As we discussed the concept of cross-modality in my previous article, I won’t delve into the matter here. Instead, I recommend you to follow the link below and get acquainted with the principles we laid down there (if you missed it, that is) before we proceed, as our today’s endeavour will operate on some of them.

Sensory complexity and cross-modality of the perceived taste | The Perfectionist.
Humans have five basic senses. Would you be surprised if I told you we use all of them to taste food and drinks?

Shapes. Everything you can currently observe in front of you has a shape. Some are simple, some – complex, circular, angular, even, uneven, follow a noticeable pattern or are rather random. What’s important, though, is that geometry has both direct and indirect impact on our perception.

Numerous studies have demonstrated that we tend to give higher rating to the drinks presented in receptacles we perceive as congruent with the liquid inside in comparison to those we deem incongruent.

Cross-cultural studies by Wan, Zhou, Woods and Spence (2015) show that people are willing to pay significantly more money for a beer, if it is served in a dimpled beer mug rather than in a wine glass.

‘How is this relevant to my favourite drink’s flavour?’, you may ask. ‘How can a mere appearance of the receptacle it has been poured into have any influence?’ Well, let’s dive deeper into what we outlined in the previous material and discuss how geometry can both enhance and ruin the flavour of any beverage. I’ll focus on four specific types: wine, coffee, beer, and carbonated drinks. Shall we begin?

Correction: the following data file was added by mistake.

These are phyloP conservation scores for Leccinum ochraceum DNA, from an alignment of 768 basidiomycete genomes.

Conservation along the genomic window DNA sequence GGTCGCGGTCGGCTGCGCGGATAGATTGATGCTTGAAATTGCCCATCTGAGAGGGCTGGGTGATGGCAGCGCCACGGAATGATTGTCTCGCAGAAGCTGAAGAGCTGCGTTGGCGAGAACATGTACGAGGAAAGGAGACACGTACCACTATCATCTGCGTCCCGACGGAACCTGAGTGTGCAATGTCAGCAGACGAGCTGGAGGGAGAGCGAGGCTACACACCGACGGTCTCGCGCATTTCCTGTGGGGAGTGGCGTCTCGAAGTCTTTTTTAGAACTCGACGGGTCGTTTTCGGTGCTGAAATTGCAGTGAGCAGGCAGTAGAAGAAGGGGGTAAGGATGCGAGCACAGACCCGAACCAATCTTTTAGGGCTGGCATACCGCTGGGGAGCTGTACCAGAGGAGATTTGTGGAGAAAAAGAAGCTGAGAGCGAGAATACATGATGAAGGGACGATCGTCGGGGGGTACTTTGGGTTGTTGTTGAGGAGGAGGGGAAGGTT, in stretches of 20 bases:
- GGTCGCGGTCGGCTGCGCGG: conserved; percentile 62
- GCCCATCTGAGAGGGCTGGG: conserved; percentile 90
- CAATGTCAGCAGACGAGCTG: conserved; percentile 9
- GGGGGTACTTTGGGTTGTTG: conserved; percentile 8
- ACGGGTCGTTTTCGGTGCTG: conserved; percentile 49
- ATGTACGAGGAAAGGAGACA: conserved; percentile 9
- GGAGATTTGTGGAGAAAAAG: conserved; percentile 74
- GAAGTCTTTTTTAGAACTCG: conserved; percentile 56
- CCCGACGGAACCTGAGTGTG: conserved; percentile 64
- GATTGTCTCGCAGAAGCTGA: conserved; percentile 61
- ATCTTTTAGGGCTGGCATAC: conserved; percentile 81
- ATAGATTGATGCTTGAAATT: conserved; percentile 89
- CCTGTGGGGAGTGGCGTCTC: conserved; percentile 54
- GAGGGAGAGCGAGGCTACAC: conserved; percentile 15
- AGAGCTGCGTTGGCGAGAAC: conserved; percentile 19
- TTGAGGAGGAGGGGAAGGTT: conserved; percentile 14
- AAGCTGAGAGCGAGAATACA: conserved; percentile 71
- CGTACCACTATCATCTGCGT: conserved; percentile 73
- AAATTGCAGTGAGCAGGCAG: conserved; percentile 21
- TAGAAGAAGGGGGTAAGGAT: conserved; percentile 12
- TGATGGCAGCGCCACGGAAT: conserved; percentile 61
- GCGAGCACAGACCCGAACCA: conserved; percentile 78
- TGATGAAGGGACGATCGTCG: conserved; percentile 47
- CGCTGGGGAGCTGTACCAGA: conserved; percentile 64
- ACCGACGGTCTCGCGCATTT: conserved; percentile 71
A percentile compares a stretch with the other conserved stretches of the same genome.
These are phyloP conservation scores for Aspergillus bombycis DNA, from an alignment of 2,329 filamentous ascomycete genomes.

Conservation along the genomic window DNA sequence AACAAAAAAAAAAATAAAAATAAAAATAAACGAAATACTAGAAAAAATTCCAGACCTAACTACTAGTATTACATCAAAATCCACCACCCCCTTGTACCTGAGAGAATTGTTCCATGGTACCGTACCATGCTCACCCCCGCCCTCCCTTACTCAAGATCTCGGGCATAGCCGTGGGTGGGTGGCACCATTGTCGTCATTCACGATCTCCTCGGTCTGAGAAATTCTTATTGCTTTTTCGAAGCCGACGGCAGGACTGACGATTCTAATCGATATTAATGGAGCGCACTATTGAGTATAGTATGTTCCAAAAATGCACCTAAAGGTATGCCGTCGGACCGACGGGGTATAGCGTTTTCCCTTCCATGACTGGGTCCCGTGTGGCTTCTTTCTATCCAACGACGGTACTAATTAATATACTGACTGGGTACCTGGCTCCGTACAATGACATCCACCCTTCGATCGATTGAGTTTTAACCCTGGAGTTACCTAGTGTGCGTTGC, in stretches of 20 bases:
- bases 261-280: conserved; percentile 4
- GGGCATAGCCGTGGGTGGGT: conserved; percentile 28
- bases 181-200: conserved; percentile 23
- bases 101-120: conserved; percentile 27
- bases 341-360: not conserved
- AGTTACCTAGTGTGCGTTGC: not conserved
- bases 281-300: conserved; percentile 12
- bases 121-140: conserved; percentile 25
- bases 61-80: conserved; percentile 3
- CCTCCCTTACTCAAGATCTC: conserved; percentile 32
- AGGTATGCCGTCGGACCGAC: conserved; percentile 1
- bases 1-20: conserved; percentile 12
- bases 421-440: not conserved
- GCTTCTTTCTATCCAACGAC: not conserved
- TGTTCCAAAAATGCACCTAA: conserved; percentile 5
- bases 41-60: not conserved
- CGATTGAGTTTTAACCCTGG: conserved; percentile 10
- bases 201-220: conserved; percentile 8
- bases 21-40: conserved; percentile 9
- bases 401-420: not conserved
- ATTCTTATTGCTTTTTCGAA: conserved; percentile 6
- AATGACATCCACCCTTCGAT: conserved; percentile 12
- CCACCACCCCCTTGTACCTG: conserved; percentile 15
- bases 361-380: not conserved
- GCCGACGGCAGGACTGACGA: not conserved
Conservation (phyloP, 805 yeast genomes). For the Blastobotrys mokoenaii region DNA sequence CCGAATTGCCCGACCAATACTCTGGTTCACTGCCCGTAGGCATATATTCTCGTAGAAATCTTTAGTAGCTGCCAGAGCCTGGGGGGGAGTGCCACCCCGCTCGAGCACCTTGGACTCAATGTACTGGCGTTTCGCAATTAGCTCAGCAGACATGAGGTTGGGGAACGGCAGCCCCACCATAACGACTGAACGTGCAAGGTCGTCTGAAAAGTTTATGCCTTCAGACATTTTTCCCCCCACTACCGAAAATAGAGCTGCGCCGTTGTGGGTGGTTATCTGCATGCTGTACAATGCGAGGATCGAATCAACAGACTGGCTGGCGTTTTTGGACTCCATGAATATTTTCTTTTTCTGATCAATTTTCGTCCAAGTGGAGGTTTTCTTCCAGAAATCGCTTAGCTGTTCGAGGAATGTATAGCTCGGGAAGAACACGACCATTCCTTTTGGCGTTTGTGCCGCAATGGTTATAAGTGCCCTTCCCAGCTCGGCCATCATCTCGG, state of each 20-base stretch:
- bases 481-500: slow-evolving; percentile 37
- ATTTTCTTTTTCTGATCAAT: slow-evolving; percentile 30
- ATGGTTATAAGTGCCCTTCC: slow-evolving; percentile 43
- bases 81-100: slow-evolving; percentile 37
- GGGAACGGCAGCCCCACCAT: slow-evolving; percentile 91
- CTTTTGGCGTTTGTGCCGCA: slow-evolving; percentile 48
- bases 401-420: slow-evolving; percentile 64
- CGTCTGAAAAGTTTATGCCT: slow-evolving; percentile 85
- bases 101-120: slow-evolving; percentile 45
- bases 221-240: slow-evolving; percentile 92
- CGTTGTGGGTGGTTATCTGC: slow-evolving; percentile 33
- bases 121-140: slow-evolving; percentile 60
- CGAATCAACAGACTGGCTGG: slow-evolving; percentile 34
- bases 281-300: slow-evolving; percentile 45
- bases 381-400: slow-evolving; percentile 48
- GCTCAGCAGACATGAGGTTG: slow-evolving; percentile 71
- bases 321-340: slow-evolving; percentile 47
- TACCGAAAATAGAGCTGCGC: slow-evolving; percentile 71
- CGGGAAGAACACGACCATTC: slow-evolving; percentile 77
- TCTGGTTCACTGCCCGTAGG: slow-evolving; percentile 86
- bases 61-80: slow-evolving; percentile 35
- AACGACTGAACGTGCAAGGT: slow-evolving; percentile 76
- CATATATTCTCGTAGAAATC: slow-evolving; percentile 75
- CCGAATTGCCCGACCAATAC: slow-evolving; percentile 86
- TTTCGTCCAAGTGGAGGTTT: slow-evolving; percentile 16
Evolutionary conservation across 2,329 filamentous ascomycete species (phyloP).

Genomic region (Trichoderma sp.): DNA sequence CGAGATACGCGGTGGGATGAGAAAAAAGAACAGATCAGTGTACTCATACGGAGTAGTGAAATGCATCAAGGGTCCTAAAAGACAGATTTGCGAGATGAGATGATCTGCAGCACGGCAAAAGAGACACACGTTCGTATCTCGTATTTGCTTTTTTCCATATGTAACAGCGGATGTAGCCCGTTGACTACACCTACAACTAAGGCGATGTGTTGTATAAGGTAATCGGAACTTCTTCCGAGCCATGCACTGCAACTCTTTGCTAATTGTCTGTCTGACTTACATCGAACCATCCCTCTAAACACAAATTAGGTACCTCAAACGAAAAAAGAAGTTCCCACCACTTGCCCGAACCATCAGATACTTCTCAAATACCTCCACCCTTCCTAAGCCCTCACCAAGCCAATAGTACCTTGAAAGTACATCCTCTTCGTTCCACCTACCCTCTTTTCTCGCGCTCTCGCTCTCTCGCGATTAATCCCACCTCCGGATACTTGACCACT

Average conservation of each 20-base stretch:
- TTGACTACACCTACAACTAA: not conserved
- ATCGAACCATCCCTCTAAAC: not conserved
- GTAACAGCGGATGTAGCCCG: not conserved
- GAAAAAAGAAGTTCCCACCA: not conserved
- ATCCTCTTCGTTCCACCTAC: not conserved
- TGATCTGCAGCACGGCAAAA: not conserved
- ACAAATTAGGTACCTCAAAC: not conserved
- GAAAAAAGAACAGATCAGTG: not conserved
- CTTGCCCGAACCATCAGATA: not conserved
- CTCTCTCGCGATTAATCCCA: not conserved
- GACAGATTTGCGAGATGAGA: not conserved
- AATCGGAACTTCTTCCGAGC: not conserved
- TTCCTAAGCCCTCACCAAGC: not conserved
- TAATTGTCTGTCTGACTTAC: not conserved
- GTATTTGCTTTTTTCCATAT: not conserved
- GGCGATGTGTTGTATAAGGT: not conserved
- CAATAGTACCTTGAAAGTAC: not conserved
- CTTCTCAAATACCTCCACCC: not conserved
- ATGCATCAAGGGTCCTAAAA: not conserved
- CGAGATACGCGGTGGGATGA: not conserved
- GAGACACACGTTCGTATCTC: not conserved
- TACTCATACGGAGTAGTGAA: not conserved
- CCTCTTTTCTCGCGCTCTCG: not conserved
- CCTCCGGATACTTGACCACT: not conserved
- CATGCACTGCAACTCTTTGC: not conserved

The effect of wine glass’s geometry on the perceived taste

Probably the most common example of the receptacle’s impact on the flavour of its contents stems from the world of fermented grapes. We have heard countless times about particular glasses being more suitable for white wines, others for red ones, sparkling ones et cetera. And while today we won’t be looking into specific variety-related glasses, we’ll concentrate on the scientific research around the topic… and bust a myth in the process.

So, a few years ago, I went to this wine tasting that turned out to be more of a ‘glass tasting’. We were given the same wines, which we then poured into differently shaped wine glasses, and were informed that each wine will taste better in a glass designed specifically for the given grape variety.

Indeed, the perceived flavours were changing based on a glass’s geometry. The issue is, though, that we were told the reason behind this notion is that the wine flows differently into our months based on the shape of the top of the chosen wine glass, hitting different parts of our tongues and interacting with different types of taste receptors.

This misconception is based on the widely popular, yet outdated, information that our tongues are mapped into areas dedicated to each of the basic tastes, which is simply not true.

At the same time, I did feel the difference in the taste of the same wine in glasses of various shapes. Why? Technical measurements show that the chemical composition of the aroma in the space over the wine is significantly affected by the shape of the glass.

The question is whether social drinkers are capable of catching these differences?